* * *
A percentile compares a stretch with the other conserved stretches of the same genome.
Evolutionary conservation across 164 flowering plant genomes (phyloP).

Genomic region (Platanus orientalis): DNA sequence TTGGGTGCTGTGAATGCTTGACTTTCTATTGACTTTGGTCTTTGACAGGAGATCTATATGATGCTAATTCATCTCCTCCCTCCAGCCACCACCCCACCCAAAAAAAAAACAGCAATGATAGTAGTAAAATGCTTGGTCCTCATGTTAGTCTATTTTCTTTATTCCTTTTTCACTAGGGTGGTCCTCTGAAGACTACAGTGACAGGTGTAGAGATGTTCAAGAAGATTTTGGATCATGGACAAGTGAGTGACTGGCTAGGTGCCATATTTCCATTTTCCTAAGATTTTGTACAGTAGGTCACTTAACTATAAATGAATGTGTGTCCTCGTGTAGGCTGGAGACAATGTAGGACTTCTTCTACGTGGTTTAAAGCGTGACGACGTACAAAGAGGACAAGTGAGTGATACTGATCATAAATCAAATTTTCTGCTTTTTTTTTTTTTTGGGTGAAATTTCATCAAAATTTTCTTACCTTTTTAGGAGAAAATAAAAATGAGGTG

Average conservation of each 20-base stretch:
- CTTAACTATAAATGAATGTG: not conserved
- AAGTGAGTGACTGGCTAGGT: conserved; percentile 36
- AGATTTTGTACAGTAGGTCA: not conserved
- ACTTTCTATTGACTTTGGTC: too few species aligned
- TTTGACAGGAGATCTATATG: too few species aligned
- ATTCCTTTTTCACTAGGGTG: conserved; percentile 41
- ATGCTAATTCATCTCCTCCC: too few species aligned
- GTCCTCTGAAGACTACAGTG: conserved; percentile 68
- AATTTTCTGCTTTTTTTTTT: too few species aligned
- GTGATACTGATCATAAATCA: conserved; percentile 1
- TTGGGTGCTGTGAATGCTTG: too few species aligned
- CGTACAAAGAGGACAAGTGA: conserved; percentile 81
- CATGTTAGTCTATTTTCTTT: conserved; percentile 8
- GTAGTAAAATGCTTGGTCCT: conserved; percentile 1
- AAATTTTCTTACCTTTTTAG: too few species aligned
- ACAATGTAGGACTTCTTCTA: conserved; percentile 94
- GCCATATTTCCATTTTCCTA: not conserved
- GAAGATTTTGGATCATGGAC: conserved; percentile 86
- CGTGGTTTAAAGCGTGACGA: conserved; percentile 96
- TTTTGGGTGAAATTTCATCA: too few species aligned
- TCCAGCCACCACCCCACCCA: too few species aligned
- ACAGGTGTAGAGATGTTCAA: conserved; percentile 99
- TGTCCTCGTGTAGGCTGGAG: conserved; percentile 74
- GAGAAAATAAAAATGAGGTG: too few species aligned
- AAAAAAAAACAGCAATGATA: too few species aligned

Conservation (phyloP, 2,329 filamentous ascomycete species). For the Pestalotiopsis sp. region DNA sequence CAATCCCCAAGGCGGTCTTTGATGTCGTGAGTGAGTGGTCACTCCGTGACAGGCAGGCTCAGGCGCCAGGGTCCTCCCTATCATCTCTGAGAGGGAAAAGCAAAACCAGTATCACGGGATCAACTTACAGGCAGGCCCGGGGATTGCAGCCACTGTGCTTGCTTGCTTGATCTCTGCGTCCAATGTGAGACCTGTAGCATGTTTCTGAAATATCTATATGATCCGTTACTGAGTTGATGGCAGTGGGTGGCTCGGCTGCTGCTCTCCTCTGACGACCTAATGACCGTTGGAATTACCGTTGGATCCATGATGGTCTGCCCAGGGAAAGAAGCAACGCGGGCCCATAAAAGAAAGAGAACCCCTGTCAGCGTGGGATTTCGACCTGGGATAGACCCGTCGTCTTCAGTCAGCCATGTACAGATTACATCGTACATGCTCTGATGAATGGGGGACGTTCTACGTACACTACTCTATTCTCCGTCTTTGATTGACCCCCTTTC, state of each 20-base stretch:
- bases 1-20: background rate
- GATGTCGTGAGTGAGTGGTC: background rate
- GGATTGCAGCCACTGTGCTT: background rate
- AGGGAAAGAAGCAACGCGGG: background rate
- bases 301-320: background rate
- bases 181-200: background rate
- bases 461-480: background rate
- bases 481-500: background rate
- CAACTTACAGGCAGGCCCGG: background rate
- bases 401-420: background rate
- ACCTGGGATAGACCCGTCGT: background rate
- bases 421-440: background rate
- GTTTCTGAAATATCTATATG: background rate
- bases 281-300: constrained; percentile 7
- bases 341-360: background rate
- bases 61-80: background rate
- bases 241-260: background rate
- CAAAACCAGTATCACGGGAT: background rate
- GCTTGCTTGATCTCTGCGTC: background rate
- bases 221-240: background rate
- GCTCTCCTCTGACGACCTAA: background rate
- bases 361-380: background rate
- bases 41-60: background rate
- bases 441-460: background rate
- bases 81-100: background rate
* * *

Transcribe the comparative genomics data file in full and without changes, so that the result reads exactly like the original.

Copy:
A percentile compares a stretch with the other conserved stretches of the same genome.
Evolutionary conservation across 164 flowering plant genomes (phyloP).

Genomic region (Platanus orientalis): DNA sequence TTGGGTGCTGTGAATGCTTGACTTTCTATTGACTTTGGTCTTTGACAGGAGATCTATATGATGCTAATTCATCTCCTCCCTCCAGCCACCACCCCACCCAAAAAAAAAACAGCAATGATAGTAGTAAAATGCTTGGTCCTCATGTTAGTCTATTTTCTTTATTCCTTTTTCACTAGGGTGGTCCTCTGAAGACTACAGTGACAGGTGTAGAGATGTTCAAGAAGATTTTGGATCATGGACAAGTGAGTGACTGGCTAGGTGCCATATTTCCATTTTCCTAAGATTTTGTACAGTAGGTCACTTAACTATAAATGAATGTGTGTCCTCGTGTAGGCTGGAGACAATGTAGGACTTCTTCTACGTGGTTTAAAGCGTGACGACGTACAAAGAGGACAAGTGAGTGATACTGATCATAAATCAAATTTTCTGCTTTTTTTTTTTTTTGGGTGAAATTTCATCAAAATTTTCTTACCTTTTTAGGAGAAAATAAAAATGAGGTG

Average conservation of each 20-base stretch:
- CTTAACTATAAATGAATGTG: not conserved
- AAGTGAGTGACTGGCTAGGT: conserved; percentile 36
- AGATTTTGTACAGTAGGTCA: not conserved
- ACTTTCTATTGACTTTGGTC: too few species aligned
- TTTGACAGGAGATCTATATG: too few species aligned
- ATTCCTTTTTCACTAGGGTG: conserved; percentile 41
- ATGCTAATTCATCTCCTCCC: too few species aligned
- GTCCTCTGAAGACTACAGTG: conserved; percentile 68
- AATTTTCTGCTTTTTTTTTT: too few species aligned
- GTGATACTGATCATAAATCA: conserved; percentile 1
- TTGGGTGCTGTGAATGCTTG: too few species aligned
- CGTACAAAGAGGACAAGTGA: conserved; percentile 81
- CATGTTAGTCTATTTTCTTT: conserved; percentile 8
- GTAGTAAAATGCTTGGTCCT: conserved; percentile 1
- AAATTTTCTTACCTTTTTAG: too few species aligned
- ACAATGTAGGACTTCTTCTA: conserved; percentile 94
- GCCATATTTCCATTTTCCTA: not conserved
- GAAGATTTTGGATCATGGAC: conserved; percentile 86
- CGTGGTTTAAAGCGTGACGA: conserved; percentile 96
- TTTTGGGTGAAATTTCATCA: too few species aligned
- TCCAGCCACCACCCCACCCA: too few species aligned
- ACAGGTGTAGAGATGTTCAA: conserved; percentile 99
- TGTCCTCGTGTAGGCTGGAG: conserved; percentile 74
- GAGAAAATAAAAATGAGGTG: too few species aligned
- AAAAAAAAACAGCAATGATA: too few species aligned

Conservation (phyloP, 2,329 filamentous ascomycete species). For the Pestalotiopsis sp. region DNA sequence CAATCCCCAAGGCGGTCTTTGATGTCGTGAGTGAGTGGTCACTCCGTGACAGGCAGGCTCAGGCGCCAGGGTCCTCCCTATCATCTCTGAGAGGGAAAAGCAAAACCAGTATCACGGGATCAACTTACAGGCAGGCCCGGGGATTGCAGCCACTGTGCTTGCTTGCTTGATCTCTGCGTCCAATGTGAGACCTGTAGCATGTTTCTGAAATATCTATATGATCCGTTACTGAGTTGATGGCAGTGGGTGGCTCGGCTGCTGCTCTCCTCTGACGACCTAATGACCGTTGGAATTACCGTTGGATCCATGATGGTCTGCCCAGGGAAAGAAGCAACGCGGGCCCATAAAAGAAAGAGAACCCCTGTCAGCGTGGGATTTCGACCTGGGATAGACCCGTCGTCTTCAGTCAGCCATGTACAGATTACATCGTACATGCTCTGATGAATGGGGGACGTTCTACGTACACTACTCTATTCTCCGTCTTTGATTGACCCCCTTTC, state of each 20-base stretch:
- bases 1-20: background rate
- GATGTCGTGAGTGAGTGGTC: background rate
- GGATTGCAGCCACTGTGCTT: background rate
- AGGGAAAGAAGCAACGCGGG: background rate
- bases 301-320: background rate
- bases 181-200: background rate
- bases 461-480: background rate
- bases 481-500: background rate
- CAACTTACAGGCAGGCCCGG: background rate
- bases 401-420: background rate
- ACCTGGGATAGACCCGTCGT: background rate
- bases 421-440: background rate
- GTTTCTGAAATATCTATATG: background rate
- bases 281-300: constrained; percentile 7
- bases 341-360: background rate
- bases 61-80: background rate
- bases 241-260: background rate
- CAAAACCAGTATCACGGGAT: background rate
- GCTTGCTTGATCTCTGCGTC: background rate
- bases 221-240: background rate
- GCTCTCCTCTGACGACCTAA: background rate
- bases 361-380: background rate
- bases 41-60: background rate
- bases 441-460: background rate
- bases 81-100: background rate